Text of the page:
My absolute favorite part of traveling is trying new foods. I’ve eaten sushi in Japan, crickets in Cambodia, phở in Vietnam, pad thai in Thailand, tteok-bokki in South Korea, and a bunch of other amazing foods all over Asia.
My biggest food-related struggle when traveling is being a vegetarian. In some countries, it’s not so much of an issue, just more of an inconvenience. But in Japan, it can sometimes be considered quite rude to deny food that has been made for you. So whenever I’m in Japan, I relax a little on the vegetarianism and allow myself to eat broths and eat certain seafood.
My first ever time eating sushi was in Tokyo, at the famous Tsukiji Fish Market. I remember being very scared, because I had gone my entire life hating fish. I didn’t enjoy the smell, it seemed really slimy, and I couldn’t get over the idea that I would be eating raw fish. I talked myself into trying sushi though, because I knew that the sushi in Japan would be better than anything I could ever get in land-locked Ohio, and I knew that seafood has an important role in Japanese culture. I was not disappointed – my first time eating sushi in Tsukiji was just the beginning of a beautiful relationship between myself and raw fish. I’ll still eat sushi every once in awhile, particularly when I feel nostalgic for Japanese food.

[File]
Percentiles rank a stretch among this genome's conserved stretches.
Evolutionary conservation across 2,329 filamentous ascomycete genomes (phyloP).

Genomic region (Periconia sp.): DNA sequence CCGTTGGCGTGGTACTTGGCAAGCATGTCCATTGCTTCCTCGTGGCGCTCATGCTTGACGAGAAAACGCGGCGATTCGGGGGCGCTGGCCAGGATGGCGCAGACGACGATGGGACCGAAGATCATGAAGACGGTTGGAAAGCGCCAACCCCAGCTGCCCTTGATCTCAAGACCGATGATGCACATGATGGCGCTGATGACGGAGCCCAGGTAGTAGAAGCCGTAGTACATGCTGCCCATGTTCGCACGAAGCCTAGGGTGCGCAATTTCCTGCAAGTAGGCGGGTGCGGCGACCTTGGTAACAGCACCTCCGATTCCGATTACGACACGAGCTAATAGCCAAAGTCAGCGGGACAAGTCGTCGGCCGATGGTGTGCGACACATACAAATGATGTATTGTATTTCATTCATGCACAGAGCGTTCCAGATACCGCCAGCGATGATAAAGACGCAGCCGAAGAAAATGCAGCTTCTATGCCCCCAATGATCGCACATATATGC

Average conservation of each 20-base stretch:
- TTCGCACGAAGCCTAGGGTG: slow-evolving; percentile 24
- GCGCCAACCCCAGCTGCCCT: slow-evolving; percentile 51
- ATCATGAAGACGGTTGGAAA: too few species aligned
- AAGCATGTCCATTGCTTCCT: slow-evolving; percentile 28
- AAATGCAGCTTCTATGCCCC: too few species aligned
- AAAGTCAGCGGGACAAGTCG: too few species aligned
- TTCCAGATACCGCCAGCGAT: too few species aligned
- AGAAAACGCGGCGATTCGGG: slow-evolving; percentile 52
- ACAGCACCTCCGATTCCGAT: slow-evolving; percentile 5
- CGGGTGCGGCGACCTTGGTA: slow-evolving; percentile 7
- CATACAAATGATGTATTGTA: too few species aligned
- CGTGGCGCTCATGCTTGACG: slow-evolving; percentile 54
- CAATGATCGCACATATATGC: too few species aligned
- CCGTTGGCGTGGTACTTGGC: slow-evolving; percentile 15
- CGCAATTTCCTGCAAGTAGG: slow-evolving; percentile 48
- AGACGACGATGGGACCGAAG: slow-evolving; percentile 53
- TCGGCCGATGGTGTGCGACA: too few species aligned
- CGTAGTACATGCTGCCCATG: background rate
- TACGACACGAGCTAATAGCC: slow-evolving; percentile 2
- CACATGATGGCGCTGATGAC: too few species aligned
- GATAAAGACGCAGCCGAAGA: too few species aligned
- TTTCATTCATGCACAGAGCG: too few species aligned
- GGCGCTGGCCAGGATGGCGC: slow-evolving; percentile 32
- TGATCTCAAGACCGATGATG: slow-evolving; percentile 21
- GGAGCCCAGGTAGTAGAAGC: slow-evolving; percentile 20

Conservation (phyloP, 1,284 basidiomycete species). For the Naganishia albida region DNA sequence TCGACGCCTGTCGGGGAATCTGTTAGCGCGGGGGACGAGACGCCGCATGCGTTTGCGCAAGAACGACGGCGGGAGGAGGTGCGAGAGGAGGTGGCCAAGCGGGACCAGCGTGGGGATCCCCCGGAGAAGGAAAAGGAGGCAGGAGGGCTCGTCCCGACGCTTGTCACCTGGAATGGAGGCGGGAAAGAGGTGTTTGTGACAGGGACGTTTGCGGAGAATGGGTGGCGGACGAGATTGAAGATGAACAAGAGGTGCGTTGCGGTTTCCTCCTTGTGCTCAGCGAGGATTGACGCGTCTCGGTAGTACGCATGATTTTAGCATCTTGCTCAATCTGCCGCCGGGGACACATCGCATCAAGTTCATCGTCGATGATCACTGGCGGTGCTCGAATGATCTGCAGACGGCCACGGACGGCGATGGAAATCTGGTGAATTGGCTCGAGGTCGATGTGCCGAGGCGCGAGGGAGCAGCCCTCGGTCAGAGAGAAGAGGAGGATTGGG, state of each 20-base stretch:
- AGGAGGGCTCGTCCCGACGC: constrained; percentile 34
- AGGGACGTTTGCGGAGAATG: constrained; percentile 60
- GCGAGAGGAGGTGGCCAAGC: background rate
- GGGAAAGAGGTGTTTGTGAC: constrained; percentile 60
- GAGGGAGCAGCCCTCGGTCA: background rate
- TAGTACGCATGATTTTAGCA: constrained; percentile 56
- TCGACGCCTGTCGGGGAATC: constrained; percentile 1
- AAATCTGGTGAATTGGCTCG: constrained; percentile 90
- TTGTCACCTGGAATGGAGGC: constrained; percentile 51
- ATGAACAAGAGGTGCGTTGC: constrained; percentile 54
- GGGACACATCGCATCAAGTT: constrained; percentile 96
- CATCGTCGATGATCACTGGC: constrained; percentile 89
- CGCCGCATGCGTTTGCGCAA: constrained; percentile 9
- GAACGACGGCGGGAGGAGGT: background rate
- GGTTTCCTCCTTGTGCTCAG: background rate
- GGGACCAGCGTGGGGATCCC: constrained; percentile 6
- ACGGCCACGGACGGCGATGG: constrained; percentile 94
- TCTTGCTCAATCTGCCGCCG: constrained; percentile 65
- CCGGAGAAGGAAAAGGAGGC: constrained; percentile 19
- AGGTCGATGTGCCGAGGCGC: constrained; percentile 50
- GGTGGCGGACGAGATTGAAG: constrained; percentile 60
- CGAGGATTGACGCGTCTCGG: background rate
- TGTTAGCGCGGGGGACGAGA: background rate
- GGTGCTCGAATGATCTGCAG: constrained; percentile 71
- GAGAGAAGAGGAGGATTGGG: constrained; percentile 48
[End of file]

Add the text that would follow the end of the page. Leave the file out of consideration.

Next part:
As a vegetarian, I definitely had to get creative when looking for food. It’s hard sometimes not to feel like you’re missing out on some experiences, especially when food is such an integral part of a country’s culture. Something I learned is that Indian restaurants – which are really common in Japan and most of southeast Asia – are always vegetarian-friendly. There are also plenty of places that are Buddhist-friendly, and practicing Buddhists don’t eat meat, so there are lots of dishes for vegetarians. You just have to find the good dining spots!
By OGO Peer Advisor Mailé Nguyen